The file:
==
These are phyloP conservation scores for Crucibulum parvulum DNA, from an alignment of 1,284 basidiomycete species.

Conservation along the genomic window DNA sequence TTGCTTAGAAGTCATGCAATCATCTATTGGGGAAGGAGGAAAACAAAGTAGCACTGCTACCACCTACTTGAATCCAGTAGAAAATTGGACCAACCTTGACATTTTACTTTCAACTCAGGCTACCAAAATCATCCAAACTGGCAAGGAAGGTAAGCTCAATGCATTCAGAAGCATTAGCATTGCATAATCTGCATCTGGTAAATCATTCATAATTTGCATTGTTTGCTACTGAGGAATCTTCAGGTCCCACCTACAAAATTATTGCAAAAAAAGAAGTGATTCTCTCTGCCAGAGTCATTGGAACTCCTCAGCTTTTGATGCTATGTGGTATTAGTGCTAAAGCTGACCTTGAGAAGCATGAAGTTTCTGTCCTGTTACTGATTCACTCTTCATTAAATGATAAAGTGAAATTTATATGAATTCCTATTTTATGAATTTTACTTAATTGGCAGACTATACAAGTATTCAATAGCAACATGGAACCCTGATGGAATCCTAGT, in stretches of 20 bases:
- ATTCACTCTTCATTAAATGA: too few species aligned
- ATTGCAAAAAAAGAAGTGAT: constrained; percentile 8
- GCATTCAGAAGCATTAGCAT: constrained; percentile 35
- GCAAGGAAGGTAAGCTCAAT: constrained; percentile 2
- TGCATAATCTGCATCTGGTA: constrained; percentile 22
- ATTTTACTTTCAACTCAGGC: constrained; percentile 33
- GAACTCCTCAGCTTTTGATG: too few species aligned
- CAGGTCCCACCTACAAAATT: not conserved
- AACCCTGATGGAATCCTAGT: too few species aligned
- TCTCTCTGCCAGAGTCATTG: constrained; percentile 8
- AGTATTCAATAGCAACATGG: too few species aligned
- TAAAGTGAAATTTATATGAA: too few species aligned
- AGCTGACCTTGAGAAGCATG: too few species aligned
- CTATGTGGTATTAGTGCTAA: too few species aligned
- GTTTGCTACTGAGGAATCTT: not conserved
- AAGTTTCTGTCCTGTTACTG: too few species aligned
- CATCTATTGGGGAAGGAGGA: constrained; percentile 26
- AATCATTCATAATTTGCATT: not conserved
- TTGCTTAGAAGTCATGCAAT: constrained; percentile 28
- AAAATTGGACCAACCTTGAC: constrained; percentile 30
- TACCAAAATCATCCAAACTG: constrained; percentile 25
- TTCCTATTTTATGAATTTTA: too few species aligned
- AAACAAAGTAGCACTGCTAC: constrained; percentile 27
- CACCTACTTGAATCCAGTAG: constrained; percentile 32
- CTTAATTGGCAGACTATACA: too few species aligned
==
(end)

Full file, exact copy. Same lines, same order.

These are phyloP conservation scores for Crucibulum parvulum DNA, from an alignment of 1,284 basidiomycete species.

Conservation along the genomic window DNA sequence TTGCTTAGAAGTCATGCAATCATCTATTGGGGAAGGAGGAAAACAAAGTAGCACTGCTACCACCTACTTGAATCCAGTAGAAAATTGGACCAACCTTGACATTTTACTTTCAACTCAGGCTACCAAAATCATCCAAACTGGCAAGGAAGGTAAGCTCAATGCATTCAGAAGCATTAGCATTGCATAATCTGCATCTGGTAAATCATTCATAATTTGCATTGTTTGCTACTGAGGAATCTTCAGGTCCCACCTACAAAATTATTGCAAAAAAAGAAGTGATTCTCTCTGCCAGAGTCATTGGAACTCCTCAGCTTTTGATGCTATGTGGTATTAGTGCTAAAGCTGACCTTGAGAAGCATGAAGTTTCTGTCCTGTTACTGATTCACTCTTCATTAAATGATAAAGTGAAATTTATATGAATTCCTATTTTATGAATTTTACTTAATTGGCAGACTATACAAGTATTCAATAGCAACATGGAACCCTGATGGAATCCTAGT, in stretches of 20 bases:
- ATTCACTCTTCATTAAATGA: too few species aligned
- ATTGCAAAAAAAGAAGTGAT: constrained; percentile 8
- GCATTCAGAAGCATTAGCAT: constrained; percentile 35
- GCAAGGAAGGTAAGCTCAAT: constrained; percentile 2
- TGCATAATCTGCATCTGGTA: constrained; percentile 22
- ATTTTACTTTCAACTCAGGC: constrained; percentile 33
- GAACTCCTCAGCTTTTGATG: too few species aligned
- CAGGTCCCACCTACAAAATT: not conserved
- AACCCTGATGGAATCCTAGT: too few species aligned
- TCTCTCTGCCAGAGTCATTG: constrained; percentile 8
- AGTATTCAATAGCAACATGG: too few species aligned
- TAAAGTGAAATTTATATGAA: too few species aligned
- AGCTGACCTTGAGAAGCATG: too few species aligned
- CTATGTGGTATTAGTGCTAA: too few species aligned
- GTTTGCTACTGAGGAATCTT: not conserved
- AAGTTTCTGTCCTGTTACTG: too few species aligned
- CATCTATTGGGGAAGGAGGA: constrained; percentile 26
- AATCATTCATAATTTGCATT: not conserved
- TTGCTTAGAAGTCATGCAAT: constrained; percentile 28
- AAAATTGGACCAACCTTGAC: constrained; percentile 30
- TACCAAAATCATCCAAACTG: constrained; percentile 25
- TTCCTATTTTATGAATTTTA: too few species aligned
- AAACAAAGTAGCACTGCTAC: constrained; percentile 27
- CACCTACTTGAATCCAGTAG: constrained; percentile 32
- CTTAATTGGCAGACTATACA: too few species aligned